News

Abbott diagnoses poor health outcomes for NSW

Wednesday 13th May, 2015

The NSW Nurses and Midwives’ Association (NSWNMA) has criticised the Abbott Government for failing to recognise the adverse impact further cuts to health funding in the 2015-16 Budget will have on public health outcomes and the broader health workforce.

Following devastating cuts to state health funding in the 2014-15 federal Budget, General Secretary of the NSWNMA, Brett Holmes, said last night’s budget was another nail in the coffin for public health.

“Given the attacks on health funding and on the universality of Medicare last year, it’s clear this government is intent on further privatisation and the Americanisation of our health system,” Mr Holmes said.

“The government is sticking with the $1.2 billion in health funding it took from NSW last year and clawing away more money from preventative health measures that would otherwise help to curb future cost blowouts in public health.

“By ripping billions of dollars out of the public health system, they will reduce it to a safety net and make people think that private health cover and private hospitals are the only solutions for healthcare.

“This strategy will only increase our overall health costs and hit the hip pocket of those who can least afford it – this is the opposite of delivering an affordable, sustainable Medicare system.”

Mr Holmes said the Abbott Government’s backflip on delivering an equitable paid parental leave scheme and slashing of the existing government scheme was a massive blow for mothers, particularly female nurses on the minimum wage.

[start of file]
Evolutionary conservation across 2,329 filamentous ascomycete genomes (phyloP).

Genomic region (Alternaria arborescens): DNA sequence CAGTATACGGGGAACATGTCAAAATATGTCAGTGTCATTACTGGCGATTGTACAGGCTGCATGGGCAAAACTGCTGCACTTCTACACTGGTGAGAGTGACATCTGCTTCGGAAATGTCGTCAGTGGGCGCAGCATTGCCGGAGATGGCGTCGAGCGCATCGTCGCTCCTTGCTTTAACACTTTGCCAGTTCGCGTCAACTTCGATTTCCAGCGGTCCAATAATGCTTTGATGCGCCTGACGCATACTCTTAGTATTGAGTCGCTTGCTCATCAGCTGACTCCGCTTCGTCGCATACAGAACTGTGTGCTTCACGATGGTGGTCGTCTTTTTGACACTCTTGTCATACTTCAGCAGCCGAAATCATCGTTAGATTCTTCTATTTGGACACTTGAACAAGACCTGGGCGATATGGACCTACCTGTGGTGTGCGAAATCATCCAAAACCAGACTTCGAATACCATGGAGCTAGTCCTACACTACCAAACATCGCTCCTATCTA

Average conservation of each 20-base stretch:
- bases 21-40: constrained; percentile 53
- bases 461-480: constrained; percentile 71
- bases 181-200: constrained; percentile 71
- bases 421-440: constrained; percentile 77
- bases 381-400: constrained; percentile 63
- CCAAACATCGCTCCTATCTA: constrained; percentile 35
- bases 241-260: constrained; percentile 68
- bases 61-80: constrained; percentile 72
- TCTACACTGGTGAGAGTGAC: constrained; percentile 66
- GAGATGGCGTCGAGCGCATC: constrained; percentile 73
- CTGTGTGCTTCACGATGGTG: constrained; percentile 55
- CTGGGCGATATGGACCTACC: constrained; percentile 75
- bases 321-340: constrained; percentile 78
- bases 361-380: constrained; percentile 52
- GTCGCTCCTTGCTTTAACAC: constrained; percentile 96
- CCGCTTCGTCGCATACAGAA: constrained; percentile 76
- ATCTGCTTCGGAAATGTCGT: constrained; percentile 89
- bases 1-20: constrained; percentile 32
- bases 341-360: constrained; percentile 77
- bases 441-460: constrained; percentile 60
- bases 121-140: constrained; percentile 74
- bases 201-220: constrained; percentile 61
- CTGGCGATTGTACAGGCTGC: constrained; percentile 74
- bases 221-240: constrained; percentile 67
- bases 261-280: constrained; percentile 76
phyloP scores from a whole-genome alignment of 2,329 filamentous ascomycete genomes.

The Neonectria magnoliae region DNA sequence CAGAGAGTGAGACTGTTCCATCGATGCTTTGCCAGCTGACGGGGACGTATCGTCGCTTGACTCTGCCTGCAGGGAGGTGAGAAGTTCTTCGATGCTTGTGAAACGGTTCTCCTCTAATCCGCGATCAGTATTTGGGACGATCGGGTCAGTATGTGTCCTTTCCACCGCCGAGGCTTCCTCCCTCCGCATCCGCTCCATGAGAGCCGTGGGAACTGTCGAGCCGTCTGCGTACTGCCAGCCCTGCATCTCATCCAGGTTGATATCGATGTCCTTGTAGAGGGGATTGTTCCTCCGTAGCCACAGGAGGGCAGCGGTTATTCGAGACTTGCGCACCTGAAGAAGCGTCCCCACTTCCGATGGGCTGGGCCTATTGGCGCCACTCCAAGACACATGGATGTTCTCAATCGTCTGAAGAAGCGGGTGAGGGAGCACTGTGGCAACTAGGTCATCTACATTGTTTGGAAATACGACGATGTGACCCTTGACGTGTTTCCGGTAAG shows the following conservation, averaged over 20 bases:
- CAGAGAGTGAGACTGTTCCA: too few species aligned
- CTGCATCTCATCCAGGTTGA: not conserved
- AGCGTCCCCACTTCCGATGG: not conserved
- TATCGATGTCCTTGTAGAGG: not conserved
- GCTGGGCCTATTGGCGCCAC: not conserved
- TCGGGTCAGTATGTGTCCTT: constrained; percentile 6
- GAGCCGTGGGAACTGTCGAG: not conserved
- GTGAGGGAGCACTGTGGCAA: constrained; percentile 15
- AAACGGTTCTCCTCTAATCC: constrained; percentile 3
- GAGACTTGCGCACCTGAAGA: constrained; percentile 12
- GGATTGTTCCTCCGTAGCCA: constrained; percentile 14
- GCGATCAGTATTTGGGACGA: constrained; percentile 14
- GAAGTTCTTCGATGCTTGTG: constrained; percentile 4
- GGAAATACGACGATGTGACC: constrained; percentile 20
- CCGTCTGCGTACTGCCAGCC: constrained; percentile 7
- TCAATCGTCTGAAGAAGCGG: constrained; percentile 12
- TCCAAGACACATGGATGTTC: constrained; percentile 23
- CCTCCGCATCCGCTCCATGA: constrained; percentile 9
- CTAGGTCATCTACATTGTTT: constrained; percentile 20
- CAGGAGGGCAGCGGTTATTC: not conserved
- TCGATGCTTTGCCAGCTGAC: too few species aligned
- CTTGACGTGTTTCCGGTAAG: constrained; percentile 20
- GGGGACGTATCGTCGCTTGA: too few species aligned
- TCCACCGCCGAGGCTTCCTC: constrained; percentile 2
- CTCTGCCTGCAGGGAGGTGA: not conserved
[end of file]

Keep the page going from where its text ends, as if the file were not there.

“We estimate hundreds of nurses and midwives in NSW could lose access to more than $11,500 available under the current federal scheme, if the government’s so called ‘double-dipping’ measure is passed,” Mr Holmes said.

“Currently, registered nurses in the NSW public health system are entitled to 14 weeks paid maternity and can access an additional 18 weeks from the federal parental leave scheme, ensuring they’re able to remain at home during the most critical time of their baby’s life.”

“However, some aged care and many private hospital employers don’t offer any paid maternity leave at all, prompting nurses in these sectors to rely entirely on the government scheme,” he said.

“Supporting a newborn on the minimum wage is a cruel proposition to be putting on the table.

“The minimum wage is a long way from the average wage and this budget measure is a complete contradiction of the Productivity Commission’s advice regarding the wellbeing of mothers and newborns during their first twelve months.

“Forcing mothers back to work too early is indicative of just how out of touch our Prime Minister and Treasurer are with reality.”

Mr Holmes said the NSWNMA would continue to lobby federal MPs and Senators on the benefits of introducing a modest financial transactions tax (FTT) to generate additional revenue for the delivery of essential public services, including health.

“Billions of dollars could be generated off the back of a small levy on the trading of financial instruments such as shares, bonds and futures, and could be implemented in a way that would shield everyday Australians from impacts,” said Mr Holmes.

“A financial transactions tax would help fund a viable and effective public health sector and is a credible option the government should consider, given we know the demand on health services will continue to rise into the future.”

The NSWNMA also called on Premier Mike Baird take the fight to the Abbott Government and ensure that on 1 July 2017 the state’s health system doesn’t fall over a cliff.

Mr Holmes said NSW public hospital funding was at serious risk, as a result of the Abbott Government’s decision to renege on payment of services provided and instead index contributions against the Consumer Price Index and population growth.